Stabilisation work

Once Mitchell and his team were confident the structure could be saved, stabilisation work commenced.

Over two months from September to November 2016, local contractor Metcalfe Plant Hire carried out the vital works.

Firstly, a cofferdam was built around the base of the collapsed pier to keep the area dry and free of fresh silt from the river. Concrete was then pumped into the 80m² hole.

Once the team had pumped the concrete under the pier, engineers were more confident about the bridge’s stability. Construction workers moved closer, to a distance of roughly 5m away, and used a long reach excavator to pick off the overhanging masonry parapet block by block. The stone was then stored to be reused later in reconstruction.

The initial stabilisation finished after a series of concrete blocks were used to build a temporary cutwater, slotted into the gap left by the pier. Monitors were dotted around the structure and programmed to send a warning to team members’ mobile phones if movement was detected.

Work halts for winter

At this point, the team left the bridge for the winter, satisfied it would not collapse.

Away from site, conversations with Historic England were informing designs for reconstruction work. As the bridge is a listed structure it was important to deliver a like-for-like replacement of the lost cutwater and parapet masonry.

Before the reconstruction could start, however, a surprising discovery had to be tackled.

“When we looked back through historic records, we found a record from 1890 that showed the same issue had occurred and that a  cutwater had fallen away previously,” explains Mitchell. “That allowed us to do a bit of site investigation and understand that the actual root cause of the problem was a very soft material underneath that single pier.”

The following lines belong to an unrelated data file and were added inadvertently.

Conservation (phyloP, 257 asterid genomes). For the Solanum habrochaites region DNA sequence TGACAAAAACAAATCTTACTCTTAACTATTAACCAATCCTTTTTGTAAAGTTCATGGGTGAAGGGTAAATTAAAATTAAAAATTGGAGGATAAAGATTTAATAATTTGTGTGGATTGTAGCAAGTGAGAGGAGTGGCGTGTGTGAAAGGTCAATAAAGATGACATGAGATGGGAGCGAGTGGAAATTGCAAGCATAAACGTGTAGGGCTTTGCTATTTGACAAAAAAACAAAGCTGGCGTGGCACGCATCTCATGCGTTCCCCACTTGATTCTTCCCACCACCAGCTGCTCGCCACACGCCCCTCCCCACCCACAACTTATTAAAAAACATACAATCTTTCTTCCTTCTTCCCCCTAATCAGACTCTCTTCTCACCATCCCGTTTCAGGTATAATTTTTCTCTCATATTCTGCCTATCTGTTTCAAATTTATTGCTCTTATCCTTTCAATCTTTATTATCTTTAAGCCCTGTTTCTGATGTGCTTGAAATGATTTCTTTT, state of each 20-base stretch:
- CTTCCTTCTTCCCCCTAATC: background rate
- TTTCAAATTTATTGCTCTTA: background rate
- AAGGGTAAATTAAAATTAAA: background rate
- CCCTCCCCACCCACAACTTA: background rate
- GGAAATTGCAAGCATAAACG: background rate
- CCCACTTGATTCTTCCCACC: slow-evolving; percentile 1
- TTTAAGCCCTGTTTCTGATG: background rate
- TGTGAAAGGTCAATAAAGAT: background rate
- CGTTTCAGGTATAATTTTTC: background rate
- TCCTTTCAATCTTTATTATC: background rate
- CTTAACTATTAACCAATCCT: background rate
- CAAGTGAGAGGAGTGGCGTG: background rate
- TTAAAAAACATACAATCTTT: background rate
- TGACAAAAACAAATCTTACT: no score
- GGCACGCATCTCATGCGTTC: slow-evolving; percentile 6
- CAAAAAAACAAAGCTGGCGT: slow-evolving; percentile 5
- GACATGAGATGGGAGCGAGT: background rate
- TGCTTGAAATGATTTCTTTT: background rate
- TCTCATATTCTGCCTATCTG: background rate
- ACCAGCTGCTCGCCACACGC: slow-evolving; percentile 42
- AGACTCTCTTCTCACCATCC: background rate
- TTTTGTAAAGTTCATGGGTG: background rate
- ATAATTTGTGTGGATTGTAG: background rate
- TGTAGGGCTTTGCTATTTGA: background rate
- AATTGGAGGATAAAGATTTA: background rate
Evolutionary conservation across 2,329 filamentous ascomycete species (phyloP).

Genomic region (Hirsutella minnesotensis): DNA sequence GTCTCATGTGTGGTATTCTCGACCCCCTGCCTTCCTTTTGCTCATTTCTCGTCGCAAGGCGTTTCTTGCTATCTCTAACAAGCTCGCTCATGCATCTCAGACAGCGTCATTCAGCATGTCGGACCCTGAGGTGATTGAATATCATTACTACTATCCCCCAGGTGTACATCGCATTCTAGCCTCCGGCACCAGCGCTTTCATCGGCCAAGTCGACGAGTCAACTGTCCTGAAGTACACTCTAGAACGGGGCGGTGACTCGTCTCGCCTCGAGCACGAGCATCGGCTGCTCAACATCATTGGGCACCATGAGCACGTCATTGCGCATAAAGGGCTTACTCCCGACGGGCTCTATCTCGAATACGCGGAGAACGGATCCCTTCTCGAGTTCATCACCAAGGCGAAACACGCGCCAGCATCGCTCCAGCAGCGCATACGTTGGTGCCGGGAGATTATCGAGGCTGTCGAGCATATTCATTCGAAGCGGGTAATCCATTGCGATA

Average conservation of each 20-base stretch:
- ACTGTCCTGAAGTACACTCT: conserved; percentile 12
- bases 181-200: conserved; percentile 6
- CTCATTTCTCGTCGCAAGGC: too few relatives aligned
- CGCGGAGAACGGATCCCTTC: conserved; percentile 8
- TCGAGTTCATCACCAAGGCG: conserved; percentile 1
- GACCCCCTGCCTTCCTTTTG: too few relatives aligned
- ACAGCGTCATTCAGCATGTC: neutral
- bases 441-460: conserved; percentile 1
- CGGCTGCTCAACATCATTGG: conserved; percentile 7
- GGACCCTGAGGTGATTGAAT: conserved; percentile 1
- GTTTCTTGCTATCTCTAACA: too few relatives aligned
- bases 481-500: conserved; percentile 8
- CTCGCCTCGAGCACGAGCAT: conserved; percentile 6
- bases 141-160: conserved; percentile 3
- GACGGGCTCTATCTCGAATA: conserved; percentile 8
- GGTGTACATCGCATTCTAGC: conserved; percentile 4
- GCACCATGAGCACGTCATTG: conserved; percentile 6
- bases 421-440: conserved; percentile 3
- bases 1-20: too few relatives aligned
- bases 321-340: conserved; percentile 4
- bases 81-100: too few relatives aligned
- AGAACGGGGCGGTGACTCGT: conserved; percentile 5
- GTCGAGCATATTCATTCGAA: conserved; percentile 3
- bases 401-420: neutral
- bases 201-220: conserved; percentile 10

Weak cutwater base

On the other side of the central span, the sandstone bedrock runs higher, so the right-hand pier which was founded on it was much less susceptible to scour during the floods. By contrast the collapsed cutwater had been resting on a 1.5m to 2m thick layer of dense sand and very weathered sandstone bedrock which was easily washed away.

To fix the underlying problem the team had to strengthen the ground. Drilling down through the damaged part of the bridge, once it was supported with mass concrete, grout was injected into the soft material to create a more durable foundation.

“Hopefully in 100 years’ time there won’t be someone else sat here telling people about how the cutwater fell down. We hope we’ve dealt with that issue permanently,” says Mitchell.

Once the foundation had been strengthened, work to reconstruct the damaged central arch began. A temporary support system was installed using hydraulic jacks to push it into the shape of the arches. A laser survey was then carried out to identify exactly what replacement stones were needed.

Technical interest

“It’s quite an interesting approach to doing it,” says Mitchell. “A lot of people were interested in the technical side of those works.” Local Penrith sandstone, the same material used for the existing bridge, was pre-cut off-site to save time. Environmental constraints dictate that water-based works in the Cumbrian rivers be carried out over 75 days from June to September.

“We wanted to have the masonry there, cut and ready to slot in place, a bit like a jigsaw type of approach,” explains Mitchell. “We didn’t have time to be messing around cutting bits of stone on site.”

Through meticulous reconstruction and resilience-boosting engineering, the bridge was restored to its loading capacity of 17.5t and on 13 December 2017 reopened to the public.

Although the most technically challenging project in the infrastructure replacement programme, Brougham Old Bridge’s restoration is just one of 1,234 individual schemes in the programme. By July 2019, 754 bridges will have been repaired or rebuilt across the county – including the programme’s “jewel in the crown”, Pooley Bridge (see below). 

Cumbria’s flood response